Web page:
We are living in a completely different world than I grew up in and that’s saying a lot considering the fact that I’m not even thirty yet. I remember when I was allowed to ride my bike (by myself) around the neighborhood. I remember phones that had cords and very few people had cell phones. Those few that had cell phones, they were almost exclusively for work and they were HUGE! I also remember my dad having a pager for work at one time. I remember having a better memory, seriously. I knew everyone’s phone numbers and addresses. Now I couldn’t even tell you my parent’s phone numbers. I remember when AOL was it for internet and dial up was the only option. It was faster than nothing so no one knew the difference.
Today, I’m worried that my kids won’t be able to play in the front yard, let alone ride their bikes around the neighborhood by themselves for fear that some psycho is going to grab them off the street. Very few people even have land lines any more. If they do, they also have cell phones. No one knows anyone’s phone numbers. It’s all stored on their phones, which is why when something happens to our precious commodities, we’re up a creek without a paddle. Don’t even get me started on addresses (my mom finally got me an address book so I wouldn’t have to call her every time I sent a letter or invitation out to family). Does anyone still use AOL? I mean seriously. AIM is no longer needed with texting. And if I have to wait longer than a few seconds for a page to load, I go and check the router to make sure everything is working okay.
We live our lives through social media. Don’t get me wrong, I find Facebook useful, I get my news from Twitter, and I have a serious addiction to Pinterest (serious). But, how often do we count on a Facebook message to talk to people rather than taking the time and (here is a novel idea) actually talking to people?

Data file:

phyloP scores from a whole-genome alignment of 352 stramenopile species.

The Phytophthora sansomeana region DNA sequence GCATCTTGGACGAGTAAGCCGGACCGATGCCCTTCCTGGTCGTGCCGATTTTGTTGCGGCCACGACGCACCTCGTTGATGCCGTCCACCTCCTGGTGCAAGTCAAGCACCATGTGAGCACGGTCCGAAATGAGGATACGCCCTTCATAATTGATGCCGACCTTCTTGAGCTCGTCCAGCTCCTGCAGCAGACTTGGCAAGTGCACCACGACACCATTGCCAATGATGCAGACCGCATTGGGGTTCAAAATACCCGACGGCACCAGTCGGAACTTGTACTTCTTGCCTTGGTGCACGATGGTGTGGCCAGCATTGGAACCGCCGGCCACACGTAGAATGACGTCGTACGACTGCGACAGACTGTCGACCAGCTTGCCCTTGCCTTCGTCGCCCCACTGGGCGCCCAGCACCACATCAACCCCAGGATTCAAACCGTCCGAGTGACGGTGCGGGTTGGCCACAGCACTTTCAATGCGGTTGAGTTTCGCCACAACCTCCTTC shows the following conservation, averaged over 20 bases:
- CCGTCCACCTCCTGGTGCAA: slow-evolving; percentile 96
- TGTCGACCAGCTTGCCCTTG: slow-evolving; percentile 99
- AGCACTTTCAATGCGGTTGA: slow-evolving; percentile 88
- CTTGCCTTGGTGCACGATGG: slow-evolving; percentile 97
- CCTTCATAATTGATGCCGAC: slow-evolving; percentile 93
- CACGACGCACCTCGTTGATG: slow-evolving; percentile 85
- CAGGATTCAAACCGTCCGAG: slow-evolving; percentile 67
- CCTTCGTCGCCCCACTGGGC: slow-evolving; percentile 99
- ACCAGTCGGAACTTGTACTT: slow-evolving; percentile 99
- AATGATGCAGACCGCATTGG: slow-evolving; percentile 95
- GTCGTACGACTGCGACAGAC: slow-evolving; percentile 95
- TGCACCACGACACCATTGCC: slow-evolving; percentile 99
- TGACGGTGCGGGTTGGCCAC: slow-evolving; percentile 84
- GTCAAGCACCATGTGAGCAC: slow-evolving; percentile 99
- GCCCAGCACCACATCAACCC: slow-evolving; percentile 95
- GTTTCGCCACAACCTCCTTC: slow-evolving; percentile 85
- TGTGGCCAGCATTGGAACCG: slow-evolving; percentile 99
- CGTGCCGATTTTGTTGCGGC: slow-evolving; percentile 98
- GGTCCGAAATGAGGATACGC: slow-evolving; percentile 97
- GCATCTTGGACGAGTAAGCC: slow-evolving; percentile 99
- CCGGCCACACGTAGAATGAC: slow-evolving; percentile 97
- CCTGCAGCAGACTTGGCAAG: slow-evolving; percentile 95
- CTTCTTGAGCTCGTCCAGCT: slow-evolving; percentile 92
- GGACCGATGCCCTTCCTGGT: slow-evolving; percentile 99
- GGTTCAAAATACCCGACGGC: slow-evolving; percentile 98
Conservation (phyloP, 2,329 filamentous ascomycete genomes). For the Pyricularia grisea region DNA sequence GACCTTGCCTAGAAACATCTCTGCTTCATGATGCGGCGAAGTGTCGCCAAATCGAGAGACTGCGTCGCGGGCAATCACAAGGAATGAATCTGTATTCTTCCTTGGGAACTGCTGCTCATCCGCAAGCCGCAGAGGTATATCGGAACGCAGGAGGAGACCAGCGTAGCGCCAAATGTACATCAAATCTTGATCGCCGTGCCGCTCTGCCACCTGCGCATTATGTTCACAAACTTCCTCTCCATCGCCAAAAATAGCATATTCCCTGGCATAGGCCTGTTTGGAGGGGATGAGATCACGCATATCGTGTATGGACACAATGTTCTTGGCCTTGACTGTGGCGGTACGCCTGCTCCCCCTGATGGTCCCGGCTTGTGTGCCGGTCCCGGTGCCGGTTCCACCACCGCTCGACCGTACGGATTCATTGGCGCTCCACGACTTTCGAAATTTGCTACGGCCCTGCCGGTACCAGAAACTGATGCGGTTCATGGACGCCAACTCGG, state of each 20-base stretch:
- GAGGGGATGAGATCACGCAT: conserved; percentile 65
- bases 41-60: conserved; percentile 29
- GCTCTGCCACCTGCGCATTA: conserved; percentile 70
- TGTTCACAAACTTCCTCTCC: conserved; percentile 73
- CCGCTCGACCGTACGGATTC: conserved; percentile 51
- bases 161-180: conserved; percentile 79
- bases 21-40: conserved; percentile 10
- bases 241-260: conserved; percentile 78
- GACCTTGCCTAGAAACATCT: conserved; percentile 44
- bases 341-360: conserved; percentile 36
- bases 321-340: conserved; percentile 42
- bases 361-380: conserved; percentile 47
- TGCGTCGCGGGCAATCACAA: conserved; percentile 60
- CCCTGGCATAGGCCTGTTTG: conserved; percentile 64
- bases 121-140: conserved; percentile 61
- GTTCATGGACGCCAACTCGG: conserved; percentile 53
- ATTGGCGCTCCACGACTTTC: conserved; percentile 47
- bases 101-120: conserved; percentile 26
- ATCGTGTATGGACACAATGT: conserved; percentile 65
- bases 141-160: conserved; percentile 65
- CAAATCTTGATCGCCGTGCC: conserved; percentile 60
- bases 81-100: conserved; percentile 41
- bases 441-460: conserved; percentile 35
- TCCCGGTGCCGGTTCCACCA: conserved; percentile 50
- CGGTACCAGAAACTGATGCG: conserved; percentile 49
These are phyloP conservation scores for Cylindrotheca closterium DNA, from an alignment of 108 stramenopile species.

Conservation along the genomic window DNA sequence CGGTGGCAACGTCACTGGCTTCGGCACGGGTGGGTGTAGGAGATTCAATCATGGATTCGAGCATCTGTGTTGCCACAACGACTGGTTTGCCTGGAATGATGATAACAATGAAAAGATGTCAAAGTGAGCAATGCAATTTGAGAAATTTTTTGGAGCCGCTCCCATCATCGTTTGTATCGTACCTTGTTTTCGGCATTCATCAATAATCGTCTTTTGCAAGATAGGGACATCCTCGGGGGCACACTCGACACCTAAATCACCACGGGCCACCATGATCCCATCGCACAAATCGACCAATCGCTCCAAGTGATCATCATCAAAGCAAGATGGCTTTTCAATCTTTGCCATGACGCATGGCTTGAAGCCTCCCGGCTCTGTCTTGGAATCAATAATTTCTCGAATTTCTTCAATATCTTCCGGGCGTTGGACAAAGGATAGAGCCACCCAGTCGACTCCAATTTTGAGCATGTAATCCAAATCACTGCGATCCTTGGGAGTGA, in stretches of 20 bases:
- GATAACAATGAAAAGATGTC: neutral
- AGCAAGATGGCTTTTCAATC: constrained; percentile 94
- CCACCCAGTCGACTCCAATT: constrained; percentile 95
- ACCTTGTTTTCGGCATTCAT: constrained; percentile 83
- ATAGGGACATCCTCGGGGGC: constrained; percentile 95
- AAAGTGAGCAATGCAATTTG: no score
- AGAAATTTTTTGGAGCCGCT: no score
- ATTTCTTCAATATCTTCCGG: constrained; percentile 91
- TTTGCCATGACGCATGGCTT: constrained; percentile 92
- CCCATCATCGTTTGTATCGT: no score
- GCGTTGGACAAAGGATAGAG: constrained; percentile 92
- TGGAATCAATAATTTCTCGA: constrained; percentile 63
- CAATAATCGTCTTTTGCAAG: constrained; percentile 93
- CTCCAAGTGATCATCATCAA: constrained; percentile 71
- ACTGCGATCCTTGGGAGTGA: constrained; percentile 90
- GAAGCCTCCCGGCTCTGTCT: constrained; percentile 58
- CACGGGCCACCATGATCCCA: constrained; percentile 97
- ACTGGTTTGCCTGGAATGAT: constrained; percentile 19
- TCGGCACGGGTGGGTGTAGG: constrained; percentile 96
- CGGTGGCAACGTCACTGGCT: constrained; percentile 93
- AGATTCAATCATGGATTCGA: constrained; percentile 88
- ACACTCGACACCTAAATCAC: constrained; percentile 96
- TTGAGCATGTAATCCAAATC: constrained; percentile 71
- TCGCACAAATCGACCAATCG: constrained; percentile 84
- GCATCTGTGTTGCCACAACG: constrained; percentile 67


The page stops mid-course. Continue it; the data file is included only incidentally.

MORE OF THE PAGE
I love the ease in communication that these sites have created. I can post pictures for extended family to see, I can get in touch with people in other countries. In reality, a lot of my life is displayed online for the world to see and I’m modest in posting. I think about the kids that are growing up with all of this (I know, I realize that I’m still young, but the generation has shifted…I may be a millennial kid–is that even the right term?, but these kids are growing up in a completely different technological age). What effect will living our lives in such a widely public manner have on our families?
I didn’t even begin to hash in on blogging (which I love). That’s become something unique all within itself. We are able to publish without any editors to go through, no matter what the content, if it is marketable or not, if anyone even remotely cares or not. We are able to publish even despite the harsh reality that some are not even good at writing (if you count me in this category: 1. keep it to yourself, and 2. Why are you even reading this?)
I guess I don’t have a real point (fantastic example of mindlessness being published that would never make it to the desk of an editor, let alone the publisher). It’s entirely musing over the thoughts that are keeping me up in the middle of the night.
On a related note, my new blog format should be responsive for all methods of reading 🙂 Another sign of the times, I suppose.